Ritwik Ghatak, Indian film makers, Bengali Cinema

An artist of several mediums, author of films and plays, novels and short stories, director and producer of movies and dramas, self-proclaimed artist, organizer, activist and communicator, Ritwik ghatak (1925-1976) is ranked as an equal to Satyajit Ray in creative talents and originality. Ghatak's relationship with cinema was not because of any fancy or fascination or love for the art form that is cinema, but because it attracts millions of people at the same time. Ghatak insisted: "Film is not a form, it has forms." It was the massiveness of the audience that goes to the films that attracted him. He said, "It can reach millions at one go, which no other medium is capable of." And it was no wonder that quite often he made it clear that if there is any other medium that could attract more number of people than the cinema, he would throw the cinema out and accept the other medium! And he never followed the same style for his films. He said, "My first film was called a picaresque episodic film along the lines of the eighteenth century Spanish novel Gil Blas De Santillane; the second was called a film of documentary approach; the next was a melodrama, and the  fourth, nothing at all, just no film." He was a genius extra-ordinary. He spoke, wrote and did things in quite an uncommon manner. Every art form that he embraced was only a medium for him to communicate with the masses. "I make a film only to tell the people how I feel about the reality in life that I see around. Once completed, a film will go to millions of people. And therefore it is a very good medium to talk with the people. I make a film not for the film's sake; but for the people. They say that the television will replace the cinema. If it happens I will throw cinema away and turn to television," he said. But he made nine significant movies, and more than fifteen shorts and documentaries, and chaired the Indian Institute of Film and Television, Poona. Ghatak was born in 1925 in Jinda Bazar of Dhaka, now the capital of Bangladesh. His father, Suresh Chandra Ghatak, was trained in London and was deputy magistrate in Dhaka. The Ghatak family lived in special atmosphere of Indian-European combination. Right form his younger days Ghatak was interested in painting and music. His elder brother, Manik Ghatak, was a story writer and a liberal. Satish Ghatak, another brother was cameraman for New Theatre. Mahashwetadevi, famous novelist and winner of the Jnan Pith in 1996 is his sister. Ghatak ran off from home when he was 14, but returned only to repeat his feat thrice. He did not do well in formal studies, and on the advice of his elder brother he secured a small job with textile mill in Kanpur. It was how he came to know closely of the miserable life of the working class. After two years he returned to his parents, restarted his studies, passed his degree exam and reached Calcutta in 1950.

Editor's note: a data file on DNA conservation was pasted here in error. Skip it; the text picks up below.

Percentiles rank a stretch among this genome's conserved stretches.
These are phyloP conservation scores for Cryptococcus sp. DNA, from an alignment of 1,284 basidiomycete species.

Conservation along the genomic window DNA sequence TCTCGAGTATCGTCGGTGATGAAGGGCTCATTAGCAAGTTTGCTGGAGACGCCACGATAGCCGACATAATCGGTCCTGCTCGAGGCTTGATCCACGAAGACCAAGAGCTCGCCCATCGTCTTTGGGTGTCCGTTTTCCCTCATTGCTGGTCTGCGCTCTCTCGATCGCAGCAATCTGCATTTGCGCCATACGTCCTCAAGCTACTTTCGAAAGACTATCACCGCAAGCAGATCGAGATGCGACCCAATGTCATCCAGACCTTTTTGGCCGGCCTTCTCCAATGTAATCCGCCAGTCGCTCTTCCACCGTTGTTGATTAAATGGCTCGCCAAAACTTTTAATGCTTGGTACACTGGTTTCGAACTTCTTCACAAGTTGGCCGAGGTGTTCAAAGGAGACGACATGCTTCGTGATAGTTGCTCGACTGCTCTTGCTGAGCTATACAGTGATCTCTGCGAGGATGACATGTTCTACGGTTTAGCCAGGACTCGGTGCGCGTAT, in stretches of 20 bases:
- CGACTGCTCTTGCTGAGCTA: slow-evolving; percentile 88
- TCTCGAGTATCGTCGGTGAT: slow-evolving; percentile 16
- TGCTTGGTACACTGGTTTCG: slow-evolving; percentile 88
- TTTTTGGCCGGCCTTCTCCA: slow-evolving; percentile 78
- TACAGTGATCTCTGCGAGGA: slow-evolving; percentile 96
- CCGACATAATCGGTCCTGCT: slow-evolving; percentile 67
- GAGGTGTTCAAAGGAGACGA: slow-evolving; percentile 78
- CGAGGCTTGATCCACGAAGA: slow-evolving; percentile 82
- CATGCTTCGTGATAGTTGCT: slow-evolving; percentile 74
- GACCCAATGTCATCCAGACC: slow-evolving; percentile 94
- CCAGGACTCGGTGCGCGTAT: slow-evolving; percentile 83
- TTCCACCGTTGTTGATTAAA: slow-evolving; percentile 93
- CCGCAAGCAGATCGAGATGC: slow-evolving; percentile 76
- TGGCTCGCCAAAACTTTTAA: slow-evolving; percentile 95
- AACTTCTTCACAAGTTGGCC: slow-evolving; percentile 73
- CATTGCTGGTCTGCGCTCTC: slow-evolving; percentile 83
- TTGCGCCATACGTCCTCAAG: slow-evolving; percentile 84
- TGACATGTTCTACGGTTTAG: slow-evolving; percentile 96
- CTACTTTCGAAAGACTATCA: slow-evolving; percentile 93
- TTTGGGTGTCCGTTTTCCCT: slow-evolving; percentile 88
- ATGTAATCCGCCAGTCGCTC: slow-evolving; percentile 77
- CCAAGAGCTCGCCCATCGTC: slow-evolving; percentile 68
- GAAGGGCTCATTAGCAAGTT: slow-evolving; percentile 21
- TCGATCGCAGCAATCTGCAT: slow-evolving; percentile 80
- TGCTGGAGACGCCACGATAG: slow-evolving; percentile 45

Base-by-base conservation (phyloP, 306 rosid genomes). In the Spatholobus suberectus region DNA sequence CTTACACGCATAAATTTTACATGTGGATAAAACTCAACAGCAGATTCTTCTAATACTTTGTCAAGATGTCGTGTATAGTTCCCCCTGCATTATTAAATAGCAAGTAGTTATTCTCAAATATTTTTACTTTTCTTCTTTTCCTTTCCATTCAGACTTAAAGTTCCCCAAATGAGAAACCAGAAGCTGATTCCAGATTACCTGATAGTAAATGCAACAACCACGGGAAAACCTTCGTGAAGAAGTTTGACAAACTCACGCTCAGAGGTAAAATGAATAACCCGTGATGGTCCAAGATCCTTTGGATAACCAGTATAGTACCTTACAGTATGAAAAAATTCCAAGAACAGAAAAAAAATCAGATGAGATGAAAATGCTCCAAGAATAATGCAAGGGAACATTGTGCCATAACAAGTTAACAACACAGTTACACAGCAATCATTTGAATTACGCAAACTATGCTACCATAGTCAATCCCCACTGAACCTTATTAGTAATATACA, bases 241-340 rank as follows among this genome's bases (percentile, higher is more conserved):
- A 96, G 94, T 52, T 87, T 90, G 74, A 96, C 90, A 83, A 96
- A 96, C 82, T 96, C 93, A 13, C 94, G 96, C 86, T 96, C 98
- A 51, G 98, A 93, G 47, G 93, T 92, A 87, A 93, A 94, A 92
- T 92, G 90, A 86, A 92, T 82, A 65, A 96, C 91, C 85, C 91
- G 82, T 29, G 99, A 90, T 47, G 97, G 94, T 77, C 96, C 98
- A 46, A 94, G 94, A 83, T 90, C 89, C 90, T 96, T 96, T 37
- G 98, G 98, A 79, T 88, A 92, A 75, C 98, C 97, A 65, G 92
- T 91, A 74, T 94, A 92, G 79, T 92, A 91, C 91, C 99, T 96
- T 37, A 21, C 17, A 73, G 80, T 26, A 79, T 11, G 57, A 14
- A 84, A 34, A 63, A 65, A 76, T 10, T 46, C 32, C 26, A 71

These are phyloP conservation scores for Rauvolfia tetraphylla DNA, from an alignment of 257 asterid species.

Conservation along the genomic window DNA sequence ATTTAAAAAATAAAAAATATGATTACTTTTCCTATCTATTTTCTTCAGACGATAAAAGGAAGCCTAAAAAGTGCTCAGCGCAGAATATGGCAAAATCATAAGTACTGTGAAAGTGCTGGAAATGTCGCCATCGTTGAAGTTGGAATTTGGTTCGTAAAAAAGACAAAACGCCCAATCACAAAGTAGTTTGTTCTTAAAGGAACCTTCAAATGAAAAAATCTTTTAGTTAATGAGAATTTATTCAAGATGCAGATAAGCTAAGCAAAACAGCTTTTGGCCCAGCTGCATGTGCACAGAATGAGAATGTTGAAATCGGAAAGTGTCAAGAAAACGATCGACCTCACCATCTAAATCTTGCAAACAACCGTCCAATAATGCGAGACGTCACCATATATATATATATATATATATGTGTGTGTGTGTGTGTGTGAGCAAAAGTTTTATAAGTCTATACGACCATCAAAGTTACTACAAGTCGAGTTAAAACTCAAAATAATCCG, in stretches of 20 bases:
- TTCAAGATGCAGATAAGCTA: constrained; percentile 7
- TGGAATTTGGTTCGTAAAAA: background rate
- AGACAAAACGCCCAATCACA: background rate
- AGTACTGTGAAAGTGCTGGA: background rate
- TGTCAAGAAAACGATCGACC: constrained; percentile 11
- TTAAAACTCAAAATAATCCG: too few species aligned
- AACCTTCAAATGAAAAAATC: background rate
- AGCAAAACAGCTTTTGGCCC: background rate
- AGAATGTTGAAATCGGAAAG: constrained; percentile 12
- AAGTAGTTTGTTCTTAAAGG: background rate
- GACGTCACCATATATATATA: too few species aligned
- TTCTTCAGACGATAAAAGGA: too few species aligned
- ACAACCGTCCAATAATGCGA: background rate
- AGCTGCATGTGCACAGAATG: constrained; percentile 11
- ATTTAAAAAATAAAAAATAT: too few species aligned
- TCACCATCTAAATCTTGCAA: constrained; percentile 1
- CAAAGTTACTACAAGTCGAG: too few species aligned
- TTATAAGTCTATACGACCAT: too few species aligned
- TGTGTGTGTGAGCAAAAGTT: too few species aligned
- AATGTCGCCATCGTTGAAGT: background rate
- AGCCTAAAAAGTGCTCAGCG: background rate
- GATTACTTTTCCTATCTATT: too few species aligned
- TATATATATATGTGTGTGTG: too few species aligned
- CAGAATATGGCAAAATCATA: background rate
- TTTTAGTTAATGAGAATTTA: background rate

He had passed through some of the most traumatic periods in the 20th century India, like any other Indians, especially the Bengalis – the World War II, the culmination of India's freedom struggle and the dawn of freedom, the partition and the bloodshed, the influx of millions of refugees … It was from this cauldron that a new vision and a new hope emerged from across the horizon, and Ghatak became a communist. His first attempt at communicating with the masses was at the theatre. He had already become a member of Indian People's Theatre (IPTA). He wrote plays, produced, directed, and acted in order to convey to the masses his mind and thoughts. Then he switched to cinema, after mastering its theory, technique and grammar. The first film he completed was 'Nagarik' (1952-53), but it reached only towards the close of the 70's. But the first Ghatak-film that was released for public show was 'Ajantrik' (1957). It depicts the relationship of a taxi driver with his Chevrolet car. Ajantrik has been acclaimed as another milestone like Satyajit Ray's Pather Panchali in the history of Indian cinema. Then came in Bari Theke Paliye in 1959, Katho Ajnare in 1959, Meghe Dhaka Tara in 1960, Komal Gandhar in 1961, Subarnarekha in 1965, Titash ekti Nadir Naam in 1973, Jukti Takko Aar Gappo in 1974, all feature films. His documentaries and short films include Orions in 1955, Scissors in 1962, Ustad allaudin Khan in 1963, Bangalar Bamgadarshan in 1964, Fear in 1965, Civil Defense in 1965, Scientists of Tomorrow in 1967, Ye Kyom in 1970, Amar Lenin in 1970, Puruliar Chhau in 1970, Durbar Gati Padma in 1971, Indira Gandhi in 1972, Ram Kimkar: A Personal Study in 1975. Of the feature films, Katho Ajnare was completed in 1959, but it was released for exhibition only after Ghatak died. Nobody remembers now that the scripts for the famous pictures 'Madhumati' and 'Musafir' were written by Ghatak. Meghe Dhaka Tara, Komal Gandhar and Subarnarekha form the famous trilogy, and these portray the problems of the refugee families from the erstwhile East Pakistan. The first among these depicts the sacrifice of a woman in her attempts at re-structuring her family. Komal Gandhar is about the romantic struggle for the precious values in the backdrop of a drama troupe. But these pictures famously failed at the box office; and no producer ventured into Ghatak films after this experience. In spite of the brilliance of Ghatak, he remained more or less unknown outside India. But none other than Satyajit Ray remembered Ghatak as one of the best Indian directors of the twentieth century. Ray and Ghatak had mutual admiration and they praised each other publicly. Ray was a member of the Ritwik Memorial Trust. It was Ray who wrote the foreword to the volume of Ghatak's writing on cinema, Cinema and I. Ray wrote: "Ritwik was one of the few truly original talents in the cinema this country has produced. As a creator of powerful images in an epic style he was virtually unsurpassed in Indian cinema. Ritwik Ghatak died on February 6, 1976 in Calcutta.